The Potential and Limitations of the Kisaan Card

The federal government launched the Kisaan Card Programme in April 2021 to provide agricultural subsidies on pesticides and fertilizers directly to up to 5 million farmers and provide quick relief during disasters.

It was announced as part of the Rs. 300 Billion Agriculture Emergency Programme providing Rs. 17 billion in direct subsidies.

Most farmer organizations and analysts hailed the initiative hoping it would finally fix the agriculture subsidy regime by eliminating bureaucratic hurdles and corruption.

According to government data, 1.28 million farmers have been registered across 36 districts with Rs. 10.8 billion provided to 970,882 farmers in subsidies on DAP fertilizer alone. Moreover, Rs. 219 million and Rs. 441 million have been delivered to farmers in subsidies on other phosphate fertilizers (SSP, NP) and Potash, respectively.

Subsidies, especially on fertilizers, were used to be given to fertilizer companies with farmers rarely enjoying the true benefits, but the problems started to emerge immediately after the launch.

For starters, farmers often had to get signatures from patwaris and visit the district office to register for the Kisaan Card though it later got fixed when the department started assigning its staff targets for Kisaan registrations.

Previously, farmers had to get subsidies from their nearest Konnect shop but Ksiaan card enabled the direct transfer of this money to their bank accounts. Tokens were provided in the fertilizer bag seals or the caps of the pesticide bottles. The token number was to be sent to 8070 and farmers would get a confirmation message.

When all just started going well, the government decided to provide biometric machines to big fertilizer dealers and route subsidies through them. Farmers who were already complaining about missing or getting used subsidy tokens in bags started reporting that dealers typically pocketed the subsidies despite the government’s claims that the system was corruption-proof.

Punjab Government’s Agriculture 2.0 Programme was a holistic approach with the Kisaan Card being one of many initiatives. It provided subsidies on fertilizers, seeds, and other agricultural inputs, as well as access to credit and insurance”, stated Dr. Ahmad Mahmood, Assistant Professor MNS-University of Agriculture, Multan (MNSUAM).

“However, there have been changes to the program since the change of government. The on-ground status is that farmers are not receiving any support currently and are uncertain about the future of the card”, he added.

He pointed out that funding has been slowed, the coverage was limited along with multiple instances of manipulation, but the biggest problem is the lack of awareness.

This Rabi Season, the government has only provided Kisaan Card subsidies on wheat seed but interestingly the farmers we talked to still haven’t received that. That’s another flaw with the programme that farmers often have to wait the whole crop season to receive the subsidies and these delays make the whole process pointless.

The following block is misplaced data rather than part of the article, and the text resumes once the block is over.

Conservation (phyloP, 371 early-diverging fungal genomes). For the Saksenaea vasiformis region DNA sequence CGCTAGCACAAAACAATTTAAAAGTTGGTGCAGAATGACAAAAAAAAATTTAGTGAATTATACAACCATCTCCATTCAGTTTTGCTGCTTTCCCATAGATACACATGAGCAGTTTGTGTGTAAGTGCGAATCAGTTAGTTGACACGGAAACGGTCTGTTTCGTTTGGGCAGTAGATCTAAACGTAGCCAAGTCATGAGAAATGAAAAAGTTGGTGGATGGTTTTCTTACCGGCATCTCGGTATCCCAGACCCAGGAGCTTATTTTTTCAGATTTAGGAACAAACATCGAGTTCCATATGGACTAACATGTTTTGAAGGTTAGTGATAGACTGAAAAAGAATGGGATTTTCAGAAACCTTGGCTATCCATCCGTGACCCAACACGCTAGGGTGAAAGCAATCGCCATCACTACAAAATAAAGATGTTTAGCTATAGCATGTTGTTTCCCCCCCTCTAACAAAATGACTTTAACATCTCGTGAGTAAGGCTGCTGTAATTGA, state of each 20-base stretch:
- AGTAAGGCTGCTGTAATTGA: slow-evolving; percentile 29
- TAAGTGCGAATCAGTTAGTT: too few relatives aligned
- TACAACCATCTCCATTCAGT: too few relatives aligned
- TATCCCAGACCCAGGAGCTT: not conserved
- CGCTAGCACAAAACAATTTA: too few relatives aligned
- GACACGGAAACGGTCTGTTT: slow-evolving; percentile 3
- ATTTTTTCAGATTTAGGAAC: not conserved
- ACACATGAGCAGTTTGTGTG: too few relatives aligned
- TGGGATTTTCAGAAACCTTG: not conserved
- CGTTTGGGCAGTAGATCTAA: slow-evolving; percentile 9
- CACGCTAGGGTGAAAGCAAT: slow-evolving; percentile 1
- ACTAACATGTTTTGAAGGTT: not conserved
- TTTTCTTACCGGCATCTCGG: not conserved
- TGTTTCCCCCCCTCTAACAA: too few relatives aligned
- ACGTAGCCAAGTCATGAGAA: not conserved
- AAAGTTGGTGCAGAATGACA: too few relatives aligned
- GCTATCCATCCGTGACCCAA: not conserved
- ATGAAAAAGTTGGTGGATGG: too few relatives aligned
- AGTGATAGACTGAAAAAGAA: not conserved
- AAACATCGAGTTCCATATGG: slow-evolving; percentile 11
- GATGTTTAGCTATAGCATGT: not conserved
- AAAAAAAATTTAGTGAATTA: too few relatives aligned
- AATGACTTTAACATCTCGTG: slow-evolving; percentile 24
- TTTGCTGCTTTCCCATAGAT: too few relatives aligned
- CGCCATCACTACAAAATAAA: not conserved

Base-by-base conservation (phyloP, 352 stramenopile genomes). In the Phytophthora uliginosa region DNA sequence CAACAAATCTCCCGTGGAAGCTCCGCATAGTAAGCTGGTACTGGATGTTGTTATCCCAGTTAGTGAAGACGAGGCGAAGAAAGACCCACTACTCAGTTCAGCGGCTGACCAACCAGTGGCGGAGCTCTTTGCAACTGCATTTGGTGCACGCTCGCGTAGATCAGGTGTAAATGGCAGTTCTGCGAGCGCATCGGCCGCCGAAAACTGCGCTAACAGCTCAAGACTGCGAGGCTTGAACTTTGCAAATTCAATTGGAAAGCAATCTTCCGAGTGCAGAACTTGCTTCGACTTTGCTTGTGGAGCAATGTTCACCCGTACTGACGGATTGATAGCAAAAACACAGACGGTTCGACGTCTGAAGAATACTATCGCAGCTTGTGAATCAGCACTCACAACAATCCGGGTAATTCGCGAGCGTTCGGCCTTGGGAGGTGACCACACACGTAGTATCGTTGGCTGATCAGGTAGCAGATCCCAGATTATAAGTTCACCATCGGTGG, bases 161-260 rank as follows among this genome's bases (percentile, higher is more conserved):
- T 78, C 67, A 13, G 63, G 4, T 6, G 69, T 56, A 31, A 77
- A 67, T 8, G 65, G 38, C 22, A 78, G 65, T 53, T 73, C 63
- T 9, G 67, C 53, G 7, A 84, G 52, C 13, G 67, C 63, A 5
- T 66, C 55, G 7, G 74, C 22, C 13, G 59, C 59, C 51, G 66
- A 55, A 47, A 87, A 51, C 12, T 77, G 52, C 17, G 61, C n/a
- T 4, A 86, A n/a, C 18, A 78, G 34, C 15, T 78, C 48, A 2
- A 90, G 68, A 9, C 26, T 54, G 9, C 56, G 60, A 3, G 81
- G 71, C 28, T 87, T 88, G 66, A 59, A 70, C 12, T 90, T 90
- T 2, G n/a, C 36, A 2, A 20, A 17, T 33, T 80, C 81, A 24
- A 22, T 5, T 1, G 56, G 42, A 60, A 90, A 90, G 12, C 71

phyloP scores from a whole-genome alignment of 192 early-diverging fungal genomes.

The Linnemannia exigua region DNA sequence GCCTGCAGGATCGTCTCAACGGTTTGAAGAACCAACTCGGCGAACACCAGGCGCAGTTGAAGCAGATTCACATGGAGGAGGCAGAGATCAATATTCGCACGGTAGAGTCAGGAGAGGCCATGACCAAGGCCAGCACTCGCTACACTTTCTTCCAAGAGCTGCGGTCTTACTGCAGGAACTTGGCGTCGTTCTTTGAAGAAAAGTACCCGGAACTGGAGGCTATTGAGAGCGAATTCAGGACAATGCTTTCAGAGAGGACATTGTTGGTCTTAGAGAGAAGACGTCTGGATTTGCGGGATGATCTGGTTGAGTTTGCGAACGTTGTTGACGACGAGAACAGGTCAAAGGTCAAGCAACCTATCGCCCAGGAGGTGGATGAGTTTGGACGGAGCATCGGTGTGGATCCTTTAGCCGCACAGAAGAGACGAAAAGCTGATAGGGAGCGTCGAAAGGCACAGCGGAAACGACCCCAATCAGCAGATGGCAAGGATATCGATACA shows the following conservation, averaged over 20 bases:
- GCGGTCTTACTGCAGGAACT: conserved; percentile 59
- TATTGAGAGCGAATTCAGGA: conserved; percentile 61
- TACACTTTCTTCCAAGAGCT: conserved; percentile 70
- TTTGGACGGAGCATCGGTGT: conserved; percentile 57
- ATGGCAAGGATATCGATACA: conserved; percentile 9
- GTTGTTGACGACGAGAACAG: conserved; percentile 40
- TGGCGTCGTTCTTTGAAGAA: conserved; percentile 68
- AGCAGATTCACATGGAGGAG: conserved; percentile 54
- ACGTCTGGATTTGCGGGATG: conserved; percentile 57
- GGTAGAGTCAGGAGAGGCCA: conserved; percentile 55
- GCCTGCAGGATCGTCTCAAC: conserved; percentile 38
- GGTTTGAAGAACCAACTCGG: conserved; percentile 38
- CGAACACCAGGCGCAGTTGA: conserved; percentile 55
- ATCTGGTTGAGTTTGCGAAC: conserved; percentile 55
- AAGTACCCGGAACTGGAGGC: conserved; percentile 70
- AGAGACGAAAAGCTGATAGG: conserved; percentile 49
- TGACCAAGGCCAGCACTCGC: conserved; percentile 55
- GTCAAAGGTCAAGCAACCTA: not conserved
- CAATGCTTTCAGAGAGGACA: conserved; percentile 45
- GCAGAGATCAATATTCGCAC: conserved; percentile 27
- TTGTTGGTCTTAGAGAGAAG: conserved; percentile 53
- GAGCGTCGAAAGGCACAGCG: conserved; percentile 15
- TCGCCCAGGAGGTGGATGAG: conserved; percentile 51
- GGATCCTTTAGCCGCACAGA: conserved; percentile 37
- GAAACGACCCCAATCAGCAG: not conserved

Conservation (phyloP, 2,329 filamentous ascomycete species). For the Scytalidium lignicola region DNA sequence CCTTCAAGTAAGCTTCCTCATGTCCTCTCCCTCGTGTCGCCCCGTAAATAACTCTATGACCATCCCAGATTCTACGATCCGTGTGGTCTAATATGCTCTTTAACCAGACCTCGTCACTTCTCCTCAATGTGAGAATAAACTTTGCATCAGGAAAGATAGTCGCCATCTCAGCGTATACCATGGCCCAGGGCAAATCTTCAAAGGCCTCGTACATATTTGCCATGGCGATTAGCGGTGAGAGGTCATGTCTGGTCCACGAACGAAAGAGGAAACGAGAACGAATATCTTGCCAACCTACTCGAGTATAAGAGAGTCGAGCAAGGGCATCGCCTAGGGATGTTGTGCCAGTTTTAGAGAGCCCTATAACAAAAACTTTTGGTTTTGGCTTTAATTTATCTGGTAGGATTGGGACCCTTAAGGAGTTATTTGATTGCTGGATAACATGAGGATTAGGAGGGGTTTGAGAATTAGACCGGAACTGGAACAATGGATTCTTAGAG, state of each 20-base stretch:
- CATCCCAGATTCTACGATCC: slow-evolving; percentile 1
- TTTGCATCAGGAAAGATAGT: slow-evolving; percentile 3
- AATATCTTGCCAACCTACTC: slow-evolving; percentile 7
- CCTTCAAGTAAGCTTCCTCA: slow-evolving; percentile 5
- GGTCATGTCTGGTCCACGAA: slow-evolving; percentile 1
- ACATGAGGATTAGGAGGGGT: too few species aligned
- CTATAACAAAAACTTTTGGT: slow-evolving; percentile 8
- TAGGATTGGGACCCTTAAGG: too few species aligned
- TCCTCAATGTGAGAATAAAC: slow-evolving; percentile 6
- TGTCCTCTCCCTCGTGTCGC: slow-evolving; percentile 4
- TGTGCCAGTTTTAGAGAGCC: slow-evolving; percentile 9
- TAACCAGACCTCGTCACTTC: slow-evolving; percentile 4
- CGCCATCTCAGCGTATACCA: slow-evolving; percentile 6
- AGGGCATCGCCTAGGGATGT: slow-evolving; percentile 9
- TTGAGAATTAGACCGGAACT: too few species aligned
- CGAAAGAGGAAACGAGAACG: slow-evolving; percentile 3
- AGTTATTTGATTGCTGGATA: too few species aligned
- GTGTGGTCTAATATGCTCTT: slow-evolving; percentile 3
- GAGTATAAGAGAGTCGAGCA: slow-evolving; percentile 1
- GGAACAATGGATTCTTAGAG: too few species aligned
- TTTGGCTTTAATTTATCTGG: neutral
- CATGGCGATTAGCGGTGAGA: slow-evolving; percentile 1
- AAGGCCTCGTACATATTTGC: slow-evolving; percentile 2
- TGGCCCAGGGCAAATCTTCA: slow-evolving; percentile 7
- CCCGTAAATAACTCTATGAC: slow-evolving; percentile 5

Furthermore, Kisaan Card failed to provide the broad coverage it promised, and the true transparency it envisioned, and even at its best, the financial assistance provided was clearly inadequate. There were tons of allegations of favoritism and corruption at lower tiers. It needs to do a lot more to win farmers’ trust and its long-term viability.

Kisaan Card is no doubt a great step in the right direction and has huge potential, but it needs significant tweaks. It needs to cover the provision of fixing and providing for the entire agricultural infrastructure. There is a dire need for easy access to credit, and smart irrigation systems, and Kisaan Card can potentially provide that.

“Kissan Card surely addresses a few of the issues, however, lack of support on mechanization, disaster preparedness, climate resilience, can also be included, “ said Mahmood.

He pointed out that soil and water conservation, solarization or renewable energy, climate change mitigation in relation to climate financing, and combating desertification are a few issues that also require attention.

He proposed continued funding regardless of government changes, ICT-based assessment to minimize corruption and exploitation, parallel loan schemes, and supporting integrated farming options through Kisaan Card Programme for its better efficacy.

The initiative also ignored the long-term sustainability and resilience of the farming communities by prioritizing major grain crops over the rest. The government must ensure incentivizing crop diversification through this programme, so farmers can cope with the looming threats of climate change.

There is literally no support from the government for post-harvest management at the moment. Post-harvest losses claim a significant portion of our agricultural productivity and farmers’ income every year.

This programme should facilitate farmers in storage, processing, and accessing high-value markets to provide value and bring a meaningful change.

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